The macOS malware is the same downloader that we document in more detail in Supply-chain compromise. However, this one drops an additional Mach-O executable, which listens on TCP port 63403. Its only purpose is to reply with handleCallback({“success”:true }) to the malicious JavaScript code request, so if the user visits the watering-hole website again, the JavaScript code will not attempt to re-compromise the visitor.

This downloader obtains the JSON file from the server and downloads the next stage, just like the Windows version previously described.

Supply-chain compromise

On January 18th, we discovered that the official website (Figure 12) of a Tibetan language translation software product for multiple platforms was hosting ZIP packages containing trojanized installers for legitimate software that deployed malicious downloaders for Windows and macOS.

Figure 12. Windows and macOS applications backdoored versions
Figure 12. Windows and macOS applications are backdoored versions, hosted on the legitimate website’s download page

We found one victim from Japan who downloaded one of the packages for Windows. Table 1 lists the URLs and the dropped implants.

Table 1. URLs of the malicious packages on the compromised website and payload type in the compromised application

Malicious package URL

Payload type

https://www.monlamit[.]com/monlam-app-store/monlam-bodyig3.zip

Win32 downloader

https://www.monlamit[.]com/monlam-app-store/Monlam_Grand_Tibetan_Dictionary_2018.zip

Win32 downloader

https://www.monlamit[.]com/monlam-app-store/Deutsch-Tibetisches_W%C3%B6rterbuch_Installer_Windows.zip

Win32 downloader

https://www.monlamit[.]com/monlam-app-store/monlam-bodyig-mac-os.zip

macOS downloader

https://www.monlamit[.]com/monlam-app-store/Monlam-Grand-Tibetan-Dictionary-for-mac-OS-X.zip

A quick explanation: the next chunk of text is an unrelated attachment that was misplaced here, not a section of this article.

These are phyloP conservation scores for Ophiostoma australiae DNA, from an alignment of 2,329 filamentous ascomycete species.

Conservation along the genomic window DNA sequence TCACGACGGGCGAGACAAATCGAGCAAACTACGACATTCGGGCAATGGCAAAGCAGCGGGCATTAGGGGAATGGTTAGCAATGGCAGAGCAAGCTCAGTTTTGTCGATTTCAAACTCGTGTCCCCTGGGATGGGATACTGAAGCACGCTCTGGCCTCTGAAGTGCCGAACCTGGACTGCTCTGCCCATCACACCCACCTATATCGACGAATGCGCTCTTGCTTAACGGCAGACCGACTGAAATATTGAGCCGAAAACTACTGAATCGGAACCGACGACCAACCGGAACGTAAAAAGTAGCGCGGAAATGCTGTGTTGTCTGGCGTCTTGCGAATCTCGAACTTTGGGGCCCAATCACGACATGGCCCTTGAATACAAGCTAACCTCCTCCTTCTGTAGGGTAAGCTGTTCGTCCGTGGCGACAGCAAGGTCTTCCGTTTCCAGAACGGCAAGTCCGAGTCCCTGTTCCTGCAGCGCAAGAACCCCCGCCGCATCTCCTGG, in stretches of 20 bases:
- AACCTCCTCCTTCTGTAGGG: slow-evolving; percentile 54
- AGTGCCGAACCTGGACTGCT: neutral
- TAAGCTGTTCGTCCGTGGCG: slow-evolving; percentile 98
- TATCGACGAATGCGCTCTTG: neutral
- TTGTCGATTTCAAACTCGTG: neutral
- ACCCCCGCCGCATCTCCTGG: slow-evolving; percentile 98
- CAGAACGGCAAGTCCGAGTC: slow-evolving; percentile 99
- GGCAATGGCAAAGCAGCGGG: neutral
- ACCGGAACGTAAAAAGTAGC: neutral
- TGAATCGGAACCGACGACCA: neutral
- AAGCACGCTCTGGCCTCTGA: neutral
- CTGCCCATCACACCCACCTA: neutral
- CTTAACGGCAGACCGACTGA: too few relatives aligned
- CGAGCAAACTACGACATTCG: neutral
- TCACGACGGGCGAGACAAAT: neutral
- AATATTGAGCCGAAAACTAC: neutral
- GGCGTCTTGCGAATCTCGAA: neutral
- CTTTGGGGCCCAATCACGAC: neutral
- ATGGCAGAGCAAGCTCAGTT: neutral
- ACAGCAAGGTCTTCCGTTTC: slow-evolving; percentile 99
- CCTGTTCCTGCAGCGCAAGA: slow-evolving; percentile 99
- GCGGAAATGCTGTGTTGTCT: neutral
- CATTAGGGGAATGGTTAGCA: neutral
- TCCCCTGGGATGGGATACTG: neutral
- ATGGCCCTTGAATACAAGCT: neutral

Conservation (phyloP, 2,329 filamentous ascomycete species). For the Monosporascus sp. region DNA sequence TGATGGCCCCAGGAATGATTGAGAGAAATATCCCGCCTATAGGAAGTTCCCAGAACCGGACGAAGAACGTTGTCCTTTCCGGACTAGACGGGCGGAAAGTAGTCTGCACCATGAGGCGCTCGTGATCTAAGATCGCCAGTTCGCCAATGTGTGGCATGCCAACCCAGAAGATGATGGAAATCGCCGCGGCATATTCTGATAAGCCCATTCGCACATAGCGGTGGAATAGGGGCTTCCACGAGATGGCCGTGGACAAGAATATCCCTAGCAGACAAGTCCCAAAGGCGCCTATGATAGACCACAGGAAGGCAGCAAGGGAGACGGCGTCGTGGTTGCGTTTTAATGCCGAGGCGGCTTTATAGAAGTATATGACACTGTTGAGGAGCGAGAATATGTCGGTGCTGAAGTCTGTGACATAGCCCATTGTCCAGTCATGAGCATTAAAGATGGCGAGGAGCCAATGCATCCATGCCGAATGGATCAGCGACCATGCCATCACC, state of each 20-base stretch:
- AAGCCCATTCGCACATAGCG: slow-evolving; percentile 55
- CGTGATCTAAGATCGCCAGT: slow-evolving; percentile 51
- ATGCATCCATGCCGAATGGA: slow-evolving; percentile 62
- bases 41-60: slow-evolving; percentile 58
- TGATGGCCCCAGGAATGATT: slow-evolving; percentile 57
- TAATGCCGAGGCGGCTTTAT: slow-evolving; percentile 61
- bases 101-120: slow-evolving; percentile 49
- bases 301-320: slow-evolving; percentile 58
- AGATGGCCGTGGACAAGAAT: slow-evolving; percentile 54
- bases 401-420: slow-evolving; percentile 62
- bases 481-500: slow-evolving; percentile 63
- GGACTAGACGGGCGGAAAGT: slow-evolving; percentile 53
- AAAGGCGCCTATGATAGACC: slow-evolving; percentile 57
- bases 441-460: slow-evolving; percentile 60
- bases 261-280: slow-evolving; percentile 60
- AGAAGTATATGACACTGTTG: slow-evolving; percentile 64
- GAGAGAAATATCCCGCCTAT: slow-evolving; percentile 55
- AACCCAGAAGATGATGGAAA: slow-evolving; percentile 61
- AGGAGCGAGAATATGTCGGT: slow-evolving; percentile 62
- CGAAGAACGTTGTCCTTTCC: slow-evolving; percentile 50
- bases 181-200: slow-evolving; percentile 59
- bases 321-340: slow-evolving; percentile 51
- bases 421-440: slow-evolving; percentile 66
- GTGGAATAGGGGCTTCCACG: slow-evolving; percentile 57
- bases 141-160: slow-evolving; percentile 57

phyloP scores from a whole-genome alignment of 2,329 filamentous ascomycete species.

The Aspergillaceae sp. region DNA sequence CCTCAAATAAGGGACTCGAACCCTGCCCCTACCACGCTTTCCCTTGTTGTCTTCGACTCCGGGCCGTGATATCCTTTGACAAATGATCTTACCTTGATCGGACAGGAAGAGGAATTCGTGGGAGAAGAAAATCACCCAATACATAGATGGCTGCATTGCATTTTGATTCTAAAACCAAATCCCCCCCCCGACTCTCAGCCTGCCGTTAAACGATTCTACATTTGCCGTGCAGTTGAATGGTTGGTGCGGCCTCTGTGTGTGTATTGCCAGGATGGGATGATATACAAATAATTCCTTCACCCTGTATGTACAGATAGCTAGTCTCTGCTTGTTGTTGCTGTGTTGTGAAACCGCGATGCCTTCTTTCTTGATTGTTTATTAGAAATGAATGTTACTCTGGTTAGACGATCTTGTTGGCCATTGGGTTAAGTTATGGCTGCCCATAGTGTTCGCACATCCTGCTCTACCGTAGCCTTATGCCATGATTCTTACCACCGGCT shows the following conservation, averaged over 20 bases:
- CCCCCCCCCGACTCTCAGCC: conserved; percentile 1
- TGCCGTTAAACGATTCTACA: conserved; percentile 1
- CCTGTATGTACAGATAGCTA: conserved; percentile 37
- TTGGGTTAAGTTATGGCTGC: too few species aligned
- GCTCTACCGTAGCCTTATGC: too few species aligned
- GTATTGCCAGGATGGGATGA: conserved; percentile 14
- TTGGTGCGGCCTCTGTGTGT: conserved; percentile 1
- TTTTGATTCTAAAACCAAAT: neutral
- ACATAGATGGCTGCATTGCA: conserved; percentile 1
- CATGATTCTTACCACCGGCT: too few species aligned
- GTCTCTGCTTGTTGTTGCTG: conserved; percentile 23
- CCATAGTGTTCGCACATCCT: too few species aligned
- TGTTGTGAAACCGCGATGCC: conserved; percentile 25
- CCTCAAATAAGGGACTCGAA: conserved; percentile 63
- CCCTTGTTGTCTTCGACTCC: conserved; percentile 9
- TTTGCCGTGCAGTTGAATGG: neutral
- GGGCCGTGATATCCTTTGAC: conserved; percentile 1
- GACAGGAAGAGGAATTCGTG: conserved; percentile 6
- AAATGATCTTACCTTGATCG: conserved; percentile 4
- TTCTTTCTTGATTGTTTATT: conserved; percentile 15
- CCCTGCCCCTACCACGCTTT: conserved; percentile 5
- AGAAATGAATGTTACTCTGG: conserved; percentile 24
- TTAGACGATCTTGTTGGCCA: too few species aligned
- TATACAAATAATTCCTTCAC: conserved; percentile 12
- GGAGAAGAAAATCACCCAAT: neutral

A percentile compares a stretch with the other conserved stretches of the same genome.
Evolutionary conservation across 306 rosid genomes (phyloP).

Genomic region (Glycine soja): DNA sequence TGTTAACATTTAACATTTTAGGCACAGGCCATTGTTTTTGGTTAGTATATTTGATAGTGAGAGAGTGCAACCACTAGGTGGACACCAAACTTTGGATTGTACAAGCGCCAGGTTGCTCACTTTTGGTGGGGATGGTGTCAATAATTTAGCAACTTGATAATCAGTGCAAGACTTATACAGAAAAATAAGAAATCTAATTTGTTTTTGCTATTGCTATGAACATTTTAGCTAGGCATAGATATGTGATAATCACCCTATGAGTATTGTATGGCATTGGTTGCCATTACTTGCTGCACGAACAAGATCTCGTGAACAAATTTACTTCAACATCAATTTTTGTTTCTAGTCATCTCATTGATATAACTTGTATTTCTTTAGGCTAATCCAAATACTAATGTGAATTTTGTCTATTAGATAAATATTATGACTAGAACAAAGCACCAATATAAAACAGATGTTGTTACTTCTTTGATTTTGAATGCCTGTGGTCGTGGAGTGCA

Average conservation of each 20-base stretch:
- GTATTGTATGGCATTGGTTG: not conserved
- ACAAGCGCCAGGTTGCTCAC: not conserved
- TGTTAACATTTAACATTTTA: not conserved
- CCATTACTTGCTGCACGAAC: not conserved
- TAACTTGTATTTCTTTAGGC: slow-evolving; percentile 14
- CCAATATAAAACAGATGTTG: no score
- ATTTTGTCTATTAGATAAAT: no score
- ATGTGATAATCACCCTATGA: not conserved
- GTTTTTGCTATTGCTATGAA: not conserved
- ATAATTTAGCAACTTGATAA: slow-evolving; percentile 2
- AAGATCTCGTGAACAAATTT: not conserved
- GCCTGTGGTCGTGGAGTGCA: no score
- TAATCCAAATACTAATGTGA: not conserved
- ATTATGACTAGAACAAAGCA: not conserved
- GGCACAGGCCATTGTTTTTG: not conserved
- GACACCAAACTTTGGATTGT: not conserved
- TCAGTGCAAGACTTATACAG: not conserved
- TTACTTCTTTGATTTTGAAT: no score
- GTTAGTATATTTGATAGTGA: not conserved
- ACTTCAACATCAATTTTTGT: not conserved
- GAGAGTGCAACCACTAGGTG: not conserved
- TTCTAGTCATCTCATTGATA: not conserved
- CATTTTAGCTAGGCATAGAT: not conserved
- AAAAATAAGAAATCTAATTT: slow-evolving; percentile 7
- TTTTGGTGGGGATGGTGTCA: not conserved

macOS downloader

Windows packages

Figure 13 illustrates the loading chain of the trojanized application from the package monlam-bodyig3.zip.

Figure 13. Loading chain of the malicious components
Figure 13. Loading chain of the malicious components

The trojanized application contains a malicious dropper called autorun.exe that deploys two components:

  • an executable file named MonlamUpdate.exe, which is a software component from an emulator called C64 Forever and is abused for DLL side-loading, and
  • RPHost.dll, the side-loaded DLL, which is a malicious downloader for the next stage.

When the downloader DLL is loaded in memory, it creates a scheduled task named Demovale intended to be executed every time a user logs on. However, since the task does not specify a file to execute, it fails to establish persistence.

Next, this DLL gets a UUID and the operating system version to create a custom User-Agent and sends a GET request to https://www.monlamit[.]com/sites/default/files/softwares/updateFiles/Monlam_Grand_Tibetan_Dictionary_2018/UpdateInfo.dat to obtain a JSON file containing the URL to download and execute a payload that it drops to the %TEMP% directory. We were unable to obtain a sample of the JSON object data from the compromised website; therefore we don’t know from where exactly default_ico.exe is downloaded, as illustrated in Figure 13.